Abdel, a 47-year-old man, was seven when he selected a boy with “skin the color of coal” to be his personal slave for life. The young slave owner made the choice at his circumcision ceremony; he could have picked anything as a gift for this rite of passage into adulthood – a goat, candy, or money. But Abdel wanted the dark-skinned boy and justifies his action, “It was as if I were picking out a toy, there were all those stories about him that made me laugh. So for me, he was an interesting and comic figure. It’s normal that I chose him”.

The hope comes with people like Boubacar Messaoud, a descendant of slaves who miraculously forced his way to school where readings transformed his life. With other activists, they developed a method for fighting slavery, the SOS Slaves. They remain convinced that the following factors contribute to the persistence of slavery: the government’s reluctance to deal with the matter, the geography of the country, since it is a “vast and almost empty land” in the Sahara and that makes it difficult to enforce laws, including antislavery laws. Poverty is another reason since 44 per cent of Mauritanians live on less than 2 USD a day so both slaves and slave owners are poor and illiterate. Religion is also a factor because Islam, the predominant religion, has imams, especially in rural areas, who keep preaching that slavery paves the way to heaven. Racism and the caste system that comes with it contributes to keeping dark-skinned people at the bottom in society and finally the lack of education cannot be excluded since many slaves have been brainwashed to such an extent that they refuse to believe that they are enslaved.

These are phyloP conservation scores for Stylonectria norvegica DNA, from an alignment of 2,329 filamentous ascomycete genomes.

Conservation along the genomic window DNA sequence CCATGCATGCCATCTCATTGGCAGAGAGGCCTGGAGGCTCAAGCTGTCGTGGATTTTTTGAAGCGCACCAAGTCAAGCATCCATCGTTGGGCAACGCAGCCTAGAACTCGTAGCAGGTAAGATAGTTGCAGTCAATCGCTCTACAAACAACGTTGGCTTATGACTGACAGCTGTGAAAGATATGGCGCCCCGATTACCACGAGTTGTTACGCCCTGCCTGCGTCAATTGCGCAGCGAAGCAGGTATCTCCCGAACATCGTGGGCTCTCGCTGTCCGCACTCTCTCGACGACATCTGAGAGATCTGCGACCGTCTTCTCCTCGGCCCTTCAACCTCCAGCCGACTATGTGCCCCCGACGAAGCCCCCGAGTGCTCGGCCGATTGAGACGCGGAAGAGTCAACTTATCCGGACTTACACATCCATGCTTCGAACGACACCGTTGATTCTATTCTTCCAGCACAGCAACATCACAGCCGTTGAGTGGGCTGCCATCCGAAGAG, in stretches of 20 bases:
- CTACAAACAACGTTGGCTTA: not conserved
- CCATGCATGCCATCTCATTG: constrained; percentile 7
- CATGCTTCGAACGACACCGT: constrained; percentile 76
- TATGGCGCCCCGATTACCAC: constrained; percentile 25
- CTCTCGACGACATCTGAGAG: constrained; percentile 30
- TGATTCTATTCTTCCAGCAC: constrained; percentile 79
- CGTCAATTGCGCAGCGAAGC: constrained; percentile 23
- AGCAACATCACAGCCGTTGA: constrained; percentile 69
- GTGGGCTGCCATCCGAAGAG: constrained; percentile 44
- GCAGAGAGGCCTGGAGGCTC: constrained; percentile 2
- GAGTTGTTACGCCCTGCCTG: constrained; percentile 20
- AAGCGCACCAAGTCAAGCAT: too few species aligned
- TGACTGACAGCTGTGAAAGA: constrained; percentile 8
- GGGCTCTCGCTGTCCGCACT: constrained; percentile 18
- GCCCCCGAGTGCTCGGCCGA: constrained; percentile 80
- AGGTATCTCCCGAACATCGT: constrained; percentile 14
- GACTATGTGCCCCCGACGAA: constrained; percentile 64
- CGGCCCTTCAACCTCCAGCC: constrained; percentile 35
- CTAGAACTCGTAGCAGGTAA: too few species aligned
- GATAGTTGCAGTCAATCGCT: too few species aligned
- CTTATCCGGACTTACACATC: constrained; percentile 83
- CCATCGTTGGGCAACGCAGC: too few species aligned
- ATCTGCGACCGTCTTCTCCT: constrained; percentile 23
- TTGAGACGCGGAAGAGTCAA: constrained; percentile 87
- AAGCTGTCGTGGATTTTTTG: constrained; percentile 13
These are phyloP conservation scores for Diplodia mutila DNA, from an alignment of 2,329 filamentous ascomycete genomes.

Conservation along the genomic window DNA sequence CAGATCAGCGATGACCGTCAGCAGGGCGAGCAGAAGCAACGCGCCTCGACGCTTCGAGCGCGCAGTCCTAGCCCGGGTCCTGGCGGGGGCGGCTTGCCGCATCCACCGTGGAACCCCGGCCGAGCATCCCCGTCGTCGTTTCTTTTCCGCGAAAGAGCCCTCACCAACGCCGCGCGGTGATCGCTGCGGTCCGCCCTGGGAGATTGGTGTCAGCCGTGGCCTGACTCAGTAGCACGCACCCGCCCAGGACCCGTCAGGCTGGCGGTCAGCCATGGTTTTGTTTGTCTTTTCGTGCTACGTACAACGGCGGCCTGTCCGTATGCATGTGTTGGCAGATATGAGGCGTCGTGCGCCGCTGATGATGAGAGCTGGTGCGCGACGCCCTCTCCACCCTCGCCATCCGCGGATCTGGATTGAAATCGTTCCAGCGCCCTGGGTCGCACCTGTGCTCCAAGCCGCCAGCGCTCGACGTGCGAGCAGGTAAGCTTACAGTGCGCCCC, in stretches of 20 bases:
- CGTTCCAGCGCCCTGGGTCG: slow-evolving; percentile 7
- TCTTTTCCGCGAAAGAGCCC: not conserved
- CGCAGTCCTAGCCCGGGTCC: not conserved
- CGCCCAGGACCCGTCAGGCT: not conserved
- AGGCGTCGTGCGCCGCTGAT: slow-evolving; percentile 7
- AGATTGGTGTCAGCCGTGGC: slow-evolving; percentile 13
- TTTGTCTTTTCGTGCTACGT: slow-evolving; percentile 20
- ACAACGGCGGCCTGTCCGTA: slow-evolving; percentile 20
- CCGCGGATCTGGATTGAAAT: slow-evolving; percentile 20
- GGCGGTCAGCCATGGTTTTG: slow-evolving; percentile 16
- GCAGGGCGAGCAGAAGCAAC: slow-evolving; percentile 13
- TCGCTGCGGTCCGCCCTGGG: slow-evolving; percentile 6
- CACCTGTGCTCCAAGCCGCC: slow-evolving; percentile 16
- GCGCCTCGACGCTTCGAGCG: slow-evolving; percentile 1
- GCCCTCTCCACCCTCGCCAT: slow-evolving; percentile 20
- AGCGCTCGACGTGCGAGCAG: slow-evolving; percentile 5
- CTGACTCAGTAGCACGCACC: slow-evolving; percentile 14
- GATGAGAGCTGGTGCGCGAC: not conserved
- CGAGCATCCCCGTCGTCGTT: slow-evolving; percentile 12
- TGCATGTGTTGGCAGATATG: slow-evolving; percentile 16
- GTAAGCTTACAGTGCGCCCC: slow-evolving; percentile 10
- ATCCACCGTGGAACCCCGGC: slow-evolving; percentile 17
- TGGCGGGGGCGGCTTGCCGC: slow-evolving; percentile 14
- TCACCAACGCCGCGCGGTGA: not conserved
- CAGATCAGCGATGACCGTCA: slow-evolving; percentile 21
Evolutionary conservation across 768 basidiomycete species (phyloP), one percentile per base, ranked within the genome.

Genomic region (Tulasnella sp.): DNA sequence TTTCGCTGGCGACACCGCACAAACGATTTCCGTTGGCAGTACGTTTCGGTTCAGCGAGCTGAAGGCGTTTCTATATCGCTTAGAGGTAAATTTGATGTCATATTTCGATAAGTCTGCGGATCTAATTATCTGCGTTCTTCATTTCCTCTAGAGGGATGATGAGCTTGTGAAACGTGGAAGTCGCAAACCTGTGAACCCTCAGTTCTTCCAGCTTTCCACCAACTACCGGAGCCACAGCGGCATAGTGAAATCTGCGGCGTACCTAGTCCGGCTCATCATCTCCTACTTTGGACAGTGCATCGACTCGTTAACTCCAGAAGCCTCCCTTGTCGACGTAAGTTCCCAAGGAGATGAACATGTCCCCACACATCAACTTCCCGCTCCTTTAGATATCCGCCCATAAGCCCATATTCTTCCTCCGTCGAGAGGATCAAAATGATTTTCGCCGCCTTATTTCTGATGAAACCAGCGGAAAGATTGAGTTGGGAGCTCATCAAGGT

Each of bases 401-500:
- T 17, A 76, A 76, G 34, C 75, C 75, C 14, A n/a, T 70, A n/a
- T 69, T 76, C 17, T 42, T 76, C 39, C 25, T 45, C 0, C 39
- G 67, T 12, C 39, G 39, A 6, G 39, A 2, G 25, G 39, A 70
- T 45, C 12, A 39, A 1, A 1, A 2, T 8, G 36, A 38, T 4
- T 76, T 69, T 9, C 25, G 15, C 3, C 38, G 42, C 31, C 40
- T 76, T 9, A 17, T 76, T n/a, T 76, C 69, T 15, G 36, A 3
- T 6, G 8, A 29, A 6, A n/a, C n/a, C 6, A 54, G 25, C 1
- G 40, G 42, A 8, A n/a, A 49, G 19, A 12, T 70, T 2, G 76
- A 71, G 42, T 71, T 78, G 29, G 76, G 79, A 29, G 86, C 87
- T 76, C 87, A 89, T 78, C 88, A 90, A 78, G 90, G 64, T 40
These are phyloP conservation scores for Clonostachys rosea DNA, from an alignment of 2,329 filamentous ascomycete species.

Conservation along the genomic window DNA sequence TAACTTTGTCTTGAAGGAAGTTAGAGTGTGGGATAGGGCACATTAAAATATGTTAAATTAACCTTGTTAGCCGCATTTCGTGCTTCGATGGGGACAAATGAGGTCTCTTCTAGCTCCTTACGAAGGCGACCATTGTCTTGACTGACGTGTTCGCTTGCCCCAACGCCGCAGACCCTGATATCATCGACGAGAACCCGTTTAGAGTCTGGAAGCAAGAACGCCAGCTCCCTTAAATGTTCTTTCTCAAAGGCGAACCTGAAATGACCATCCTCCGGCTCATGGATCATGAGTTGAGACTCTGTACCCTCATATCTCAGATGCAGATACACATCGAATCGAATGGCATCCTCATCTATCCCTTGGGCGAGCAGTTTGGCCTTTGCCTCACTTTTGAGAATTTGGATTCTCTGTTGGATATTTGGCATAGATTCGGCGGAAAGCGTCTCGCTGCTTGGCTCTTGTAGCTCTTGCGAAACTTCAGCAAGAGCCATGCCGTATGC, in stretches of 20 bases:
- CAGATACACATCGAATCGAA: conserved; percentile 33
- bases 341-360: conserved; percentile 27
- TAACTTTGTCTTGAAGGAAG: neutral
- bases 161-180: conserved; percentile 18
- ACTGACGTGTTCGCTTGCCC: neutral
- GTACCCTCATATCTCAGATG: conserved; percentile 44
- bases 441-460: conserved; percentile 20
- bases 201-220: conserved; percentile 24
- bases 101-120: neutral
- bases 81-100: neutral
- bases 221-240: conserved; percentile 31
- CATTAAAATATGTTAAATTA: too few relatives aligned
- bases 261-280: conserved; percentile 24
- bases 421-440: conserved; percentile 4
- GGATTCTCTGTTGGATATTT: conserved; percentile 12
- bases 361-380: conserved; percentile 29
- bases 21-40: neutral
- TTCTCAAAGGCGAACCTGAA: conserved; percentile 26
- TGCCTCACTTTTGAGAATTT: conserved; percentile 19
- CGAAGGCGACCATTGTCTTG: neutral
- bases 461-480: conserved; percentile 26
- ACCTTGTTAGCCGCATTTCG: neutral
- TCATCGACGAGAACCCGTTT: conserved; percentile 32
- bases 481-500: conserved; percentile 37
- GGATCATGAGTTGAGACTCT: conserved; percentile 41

This is an atrocious fact that obviously mars the image of a continent that is already suffering from a representation as “the concentration of appalling things”. Transparency should prevail and human rights must be vigorously enforced for the eradication of slavery in present-day Mauritania.

Moussa Traoré is Associate Professor at the Department of English of the University of Cape Coast, Ghana.

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  1. In today’s article I like the quote on the description of Mauritania. It is that poetic.

    I like the description of dunes, the desert, movement of the inhabitants with their silhouettes as dancers in the desert and it’s background of orange sand. Very poetic.